Once you’ve decided to move forward, it will be time to evaluate different programs. Most states have some form of distance learning in place, but many of these institutions are overrun, underfunded, and lack the ability to meet students’ diverse learning styles and needs. Online private schools offer a much higher quality of education, but they do charge tuition. While the public program may work for some students, parents who are unsatisfied with the current arrangement may consider alternatives. As you investigate, here are some things to keep in mind:
Accreditation: An online school should be accredited by both the U.S. Department of Education (USDE) and the Council for Higher Education Accreditation (CHEA). This ensures its curriculum meets national and local educational standards. Without proper accreditation, your child could fall significantly behind their peers. For high schoolers, a lack of accreditation means that the organization is not authorized to issue any sort of diploma, and the certification they receive will likely be deemed invalid. Academics vary by state, but there are core standards every school in the country must meet.
Accreditation will guarantee your child is given the quality of education they need to meet important milestones. This will also make it easier for a student to transfer back into the public system later if they desire without being behind and possibly even having to repeat grade levels.
Course Diversity: While education is typically linear throughout elementary and middle school, a virtual high school should offer greater options for its students. For teens who are preparing for college, building a resume is important. This means they need a program that allows them to customize their education through different courses, including various electives and Advanced Placement (AP) courses for college credit. Younger students may not have as much selection when it comes to course material, but there should still be flexibility in how a student can learn. While routine and structure are important, one of the greatest benefits is the ability to personalize a learning experience.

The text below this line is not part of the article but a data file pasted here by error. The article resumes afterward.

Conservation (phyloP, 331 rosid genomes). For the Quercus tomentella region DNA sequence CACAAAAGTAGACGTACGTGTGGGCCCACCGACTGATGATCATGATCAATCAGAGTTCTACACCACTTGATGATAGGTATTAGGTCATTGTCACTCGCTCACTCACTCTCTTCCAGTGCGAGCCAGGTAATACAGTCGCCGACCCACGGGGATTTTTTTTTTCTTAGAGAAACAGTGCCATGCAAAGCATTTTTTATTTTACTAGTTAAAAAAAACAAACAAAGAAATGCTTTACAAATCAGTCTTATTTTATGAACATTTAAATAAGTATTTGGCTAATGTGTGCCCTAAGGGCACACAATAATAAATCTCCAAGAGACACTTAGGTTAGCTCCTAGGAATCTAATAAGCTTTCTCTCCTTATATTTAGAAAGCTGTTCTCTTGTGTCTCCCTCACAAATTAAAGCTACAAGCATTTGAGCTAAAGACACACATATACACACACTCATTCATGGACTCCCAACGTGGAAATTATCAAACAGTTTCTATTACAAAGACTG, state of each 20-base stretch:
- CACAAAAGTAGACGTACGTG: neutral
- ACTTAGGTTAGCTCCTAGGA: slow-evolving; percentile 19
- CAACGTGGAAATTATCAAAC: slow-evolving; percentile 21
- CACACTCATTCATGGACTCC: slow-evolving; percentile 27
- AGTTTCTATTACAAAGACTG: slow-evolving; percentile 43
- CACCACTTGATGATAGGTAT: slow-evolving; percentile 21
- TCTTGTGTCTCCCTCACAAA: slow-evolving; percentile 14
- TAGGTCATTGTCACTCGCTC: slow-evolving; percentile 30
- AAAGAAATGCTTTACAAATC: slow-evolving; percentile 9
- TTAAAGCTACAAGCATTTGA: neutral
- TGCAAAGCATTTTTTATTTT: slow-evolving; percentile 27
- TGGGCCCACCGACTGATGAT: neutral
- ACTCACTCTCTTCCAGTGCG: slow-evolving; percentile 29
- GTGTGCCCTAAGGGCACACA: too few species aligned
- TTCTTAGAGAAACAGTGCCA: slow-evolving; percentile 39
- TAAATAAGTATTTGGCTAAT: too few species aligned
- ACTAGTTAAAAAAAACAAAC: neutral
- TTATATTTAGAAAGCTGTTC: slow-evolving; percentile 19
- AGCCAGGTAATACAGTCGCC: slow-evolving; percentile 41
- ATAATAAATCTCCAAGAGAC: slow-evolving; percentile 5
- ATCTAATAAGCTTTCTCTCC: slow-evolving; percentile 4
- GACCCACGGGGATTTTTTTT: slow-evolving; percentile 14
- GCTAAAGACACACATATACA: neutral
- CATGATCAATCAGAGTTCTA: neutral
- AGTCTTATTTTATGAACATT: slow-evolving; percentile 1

Social Opportunity: Even from a distance, students should feel connected to their educators and peers. A strong social system creates a sense of inclusion and belonging, two elements that are critical to a child’s self-esteem and emerging identity. A good program will include video courses, online forums, and a way for students to get to know one another.
Open Communication: There should be progress reports, written material and easy access to all your student’s teachers. A parent should never feel out of the loop when it comes to their education. A good program will be committed to helping the entire family adjust to homeschooling, and the teachers will frequently be in touch via email, send updates and be able to talk via phone and/or video chat. This ensures there is a collaborative effort that gives your child the most supportive environment. Rather than home and school competing with one another, you and the school develop a cohesive approach that makes learning feel alive and fun.